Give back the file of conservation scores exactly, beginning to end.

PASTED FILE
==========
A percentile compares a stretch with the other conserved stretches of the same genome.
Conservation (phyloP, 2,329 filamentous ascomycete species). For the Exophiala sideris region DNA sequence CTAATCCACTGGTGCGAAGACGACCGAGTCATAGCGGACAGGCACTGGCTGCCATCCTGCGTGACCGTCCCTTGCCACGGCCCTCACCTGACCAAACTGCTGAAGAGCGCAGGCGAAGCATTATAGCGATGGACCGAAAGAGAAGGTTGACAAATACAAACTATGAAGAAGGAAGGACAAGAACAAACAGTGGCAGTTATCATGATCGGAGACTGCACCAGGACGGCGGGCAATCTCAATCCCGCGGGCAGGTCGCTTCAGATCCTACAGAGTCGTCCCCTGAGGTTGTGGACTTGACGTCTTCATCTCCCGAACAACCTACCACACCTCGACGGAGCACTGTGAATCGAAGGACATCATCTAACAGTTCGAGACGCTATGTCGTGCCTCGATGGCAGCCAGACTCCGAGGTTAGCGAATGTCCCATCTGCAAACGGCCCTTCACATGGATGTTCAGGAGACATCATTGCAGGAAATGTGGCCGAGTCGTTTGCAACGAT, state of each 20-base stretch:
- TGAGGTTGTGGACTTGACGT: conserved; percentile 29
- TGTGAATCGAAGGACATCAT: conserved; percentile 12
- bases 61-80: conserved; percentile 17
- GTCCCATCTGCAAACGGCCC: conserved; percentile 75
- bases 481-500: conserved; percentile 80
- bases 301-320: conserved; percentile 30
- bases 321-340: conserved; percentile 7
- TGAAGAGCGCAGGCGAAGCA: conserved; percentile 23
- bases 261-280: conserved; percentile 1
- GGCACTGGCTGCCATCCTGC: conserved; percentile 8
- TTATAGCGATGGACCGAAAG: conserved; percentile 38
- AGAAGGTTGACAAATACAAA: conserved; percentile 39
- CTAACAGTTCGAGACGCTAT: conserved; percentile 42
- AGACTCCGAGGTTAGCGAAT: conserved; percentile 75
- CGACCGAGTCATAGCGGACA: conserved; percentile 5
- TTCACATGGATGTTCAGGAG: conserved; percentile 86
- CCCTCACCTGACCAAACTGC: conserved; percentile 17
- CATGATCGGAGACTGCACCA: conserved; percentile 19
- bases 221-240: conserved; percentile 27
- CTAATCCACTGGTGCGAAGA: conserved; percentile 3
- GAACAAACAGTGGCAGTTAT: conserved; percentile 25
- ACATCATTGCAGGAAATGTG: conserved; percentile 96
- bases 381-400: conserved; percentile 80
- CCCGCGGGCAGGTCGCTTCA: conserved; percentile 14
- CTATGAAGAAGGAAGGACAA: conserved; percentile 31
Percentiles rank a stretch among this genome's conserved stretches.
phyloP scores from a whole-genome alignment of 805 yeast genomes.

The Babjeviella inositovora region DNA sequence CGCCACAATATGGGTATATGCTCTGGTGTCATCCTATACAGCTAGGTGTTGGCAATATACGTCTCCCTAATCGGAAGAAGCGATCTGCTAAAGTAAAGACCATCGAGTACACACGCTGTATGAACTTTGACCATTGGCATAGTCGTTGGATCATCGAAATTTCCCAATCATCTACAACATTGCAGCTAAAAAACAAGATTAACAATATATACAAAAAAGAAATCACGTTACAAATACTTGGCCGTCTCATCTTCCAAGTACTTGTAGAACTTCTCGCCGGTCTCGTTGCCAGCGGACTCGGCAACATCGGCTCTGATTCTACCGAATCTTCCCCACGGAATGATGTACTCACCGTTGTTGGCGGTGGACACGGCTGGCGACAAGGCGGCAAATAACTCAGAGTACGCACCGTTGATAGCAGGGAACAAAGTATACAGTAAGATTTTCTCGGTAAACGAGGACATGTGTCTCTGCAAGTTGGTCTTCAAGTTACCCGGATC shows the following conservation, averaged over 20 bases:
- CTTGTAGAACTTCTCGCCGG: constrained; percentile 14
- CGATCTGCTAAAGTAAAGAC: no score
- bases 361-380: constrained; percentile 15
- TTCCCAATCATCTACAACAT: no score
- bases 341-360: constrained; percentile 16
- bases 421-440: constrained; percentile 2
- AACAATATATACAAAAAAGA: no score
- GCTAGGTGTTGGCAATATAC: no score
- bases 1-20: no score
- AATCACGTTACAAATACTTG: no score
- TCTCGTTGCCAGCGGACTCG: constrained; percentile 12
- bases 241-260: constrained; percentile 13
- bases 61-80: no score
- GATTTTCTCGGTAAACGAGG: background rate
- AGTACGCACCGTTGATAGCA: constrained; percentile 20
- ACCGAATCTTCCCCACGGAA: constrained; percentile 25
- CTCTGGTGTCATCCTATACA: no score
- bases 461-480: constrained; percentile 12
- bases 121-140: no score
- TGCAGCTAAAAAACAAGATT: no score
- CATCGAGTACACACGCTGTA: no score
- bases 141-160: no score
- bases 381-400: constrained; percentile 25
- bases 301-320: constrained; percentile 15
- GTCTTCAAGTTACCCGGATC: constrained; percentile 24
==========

A percentile compares a stretch with the other conserved stretches of the same genome.
Conservation (phyloP, 2,329 filamentous ascomycete species). For the Exophiala sideris region DNA sequence CTAATCCACTGGTGCGAAGACGACCGAGTCATAGCGGACAGGCACTGGCTGCCATCCTGCGTGACCGTCCCTTGCCACGGCCCTCACCTGACCAAACTGCTGAAGAGCGCAGGCGAAGCATTATAGCGATGGACCGAAAGAGAAGGTTGACAAATACAAACTATGAAGAAGGAAGGACAAGAACAAACAGTGGCAGTTATCATGATCGGAGACTGCACCAGGACGGCGGGCAATCTCAATCCCGCGGGCAGGTCGCTTCAGATCCTACAGAGTCGTCCCCTGAGGTTGTGGACTTGACGTCTTCATCTCCCGAACAACCTACCACACCTCGACGGAGCACTGTGAATCGAAGGACATCATCTAACAGTTCGAGACGCTATGTCGTGCCTCGATGGCAGCCAGACTCCGAGGTTAGCGAATGTCCCATCTGCAAACGGCCCTTCACATGGATGTTCAGGAGACATCATTGCAGGAAATGTGGCCGAGTCGTTTGCAACGAT, state of each 20-base stretch:
- TGAGGTTGTGGACTTGACGT: conserved; percentile 29
- TGTGAATCGAAGGACATCAT: conserved; percentile 12
- bases 61-80: conserved; percentile 17
- GTCCCATCTGCAAACGGCCC: conserved; percentile 75
- bases 481-500: conserved; percentile 80
- bases 301-320: conserved; percentile 30
- bases 321-340: conserved; percentile 7
- TGAAGAGCGCAGGCGAAGCA: conserved; percentile 23
- bases 261-280: conserved; percentile 1
- GGCACTGGCTGCCATCCTGC: conserved; percentile 8
- TTATAGCGATGGACCGAAAG: conserved; percentile 38
- AGAAGGTTGACAAATACAAA: conserved; percentile 39
- CTAACAGTTCGAGACGCTAT: conserved; percentile 42
- AGACTCCGAGGTTAGCGAAT: conserved; percentile 75
- CGACCGAGTCATAGCGGACA: conserved; percentile 5
- TTCACATGGATGTTCAGGAG: conserved; percentile 86
- CCCTCACCTGACCAAACTGC: conserved; percentile 17
- CATGATCGGAGACTGCACCA: conserved; percentile 19
- bases 221-240: conserved; percentile 27
- CTAATCCACTGGTGCGAAGA: conserved; percentile 3
- GAACAAACAGTGGCAGTTAT: conserved; percentile 25
- ACATCATTGCAGGAAATGTG: conserved; percentile 96
- bases 381-400: conserved; percentile 80
- CCCGCGGGCAGGTCGCTTCA: conserved; percentile 14
- CTATGAAGAAGGAAGGACAA: conserved; percentile 31
Percentiles rank a stretch among this genome's conserved stretches.
phyloP scores from a whole-genome alignment of 805 yeast genomes.

The Babjeviella inositovora region DNA sequence CGCCACAATATGGGTATATGCTCTGGTGTCATCCTATACAGCTAGGTGTTGGCAATATACGTCTCCCTAATCGGAAGAAGCGATCTGCTAAAGTAAAGACCATCGAGTACACACGCTGTATGAACTTTGACCATTGGCATAGTCGTTGGATCATCGAAATTTCCCAATCATCTACAACATTGCAGCTAAAAAACAAGATTAACAATATATACAAAAAAGAAATCACGTTACAAATACTTGGCCGTCTCATCTTCCAAGTACTTGTAGAACTTCTCGCCGGTCTCGTTGCCAGCGGACTCGGCAACATCGGCTCTGATTCTACCGAATCTTCCCCACGGAATGATGTACTCACCGTTGTTGGCGGTGGACACGGCTGGCGACAAGGCGGCAAATAACTCAGAGTACGCACCGTTGATAGCAGGGAACAAAGTATACAGTAAGATTTTCTCGGTAAACGAGGACATGTGTCTCTGCAAGTTGGTCTTCAAGTTACCCGGATC shows the following conservation, averaged over 20 bases:
- CTTGTAGAACTTCTCGCCGG: constrained; percentile 14
- CGATCTGCTAAAGTAAAGAC: no score
- bases 361-380: constrained; percentile 15
- TTCCCAATCATCTACAACAT: no score
- bases 341-360: constrained; percentile 16
- bases 421-440: constrained; percentile 2
- AACAATATATACAAAAAAGA: no score
- GCTAGGTGTTGGCAATATAC: no score
- bases 1-20: no score
- AATCACGTTACAAATACTTG: no score
- TCTCGTTGCCAGCGGACTCG: constrained; percentile 12
- bases 241-260: constrained; percentile 13
- bases 61-80: no score
- GATTTTCTCGGTAAACGAGG: background rate
- AGTACGCACCGTTGATAGCA: constrained; percentile 20
- ACCGAATCTTCCCCACGGAA: constrained; percentile 25
- CTCTGGTGTCATCCTATACA: no score
- bases 461-480: constrained; percentile 12
- bases 121-140: no score
- TGCAGCTAAAAAACAAGATT: no score
- CATCGAGTACACACGCTGTA: no score
- bases 141-160: no score
- bases 381-400: constrained; percentile 25
- bases 301-320: constrained; percentile 15
- GTCTTCAAGTTACCCGGATC: constrained; percentile 24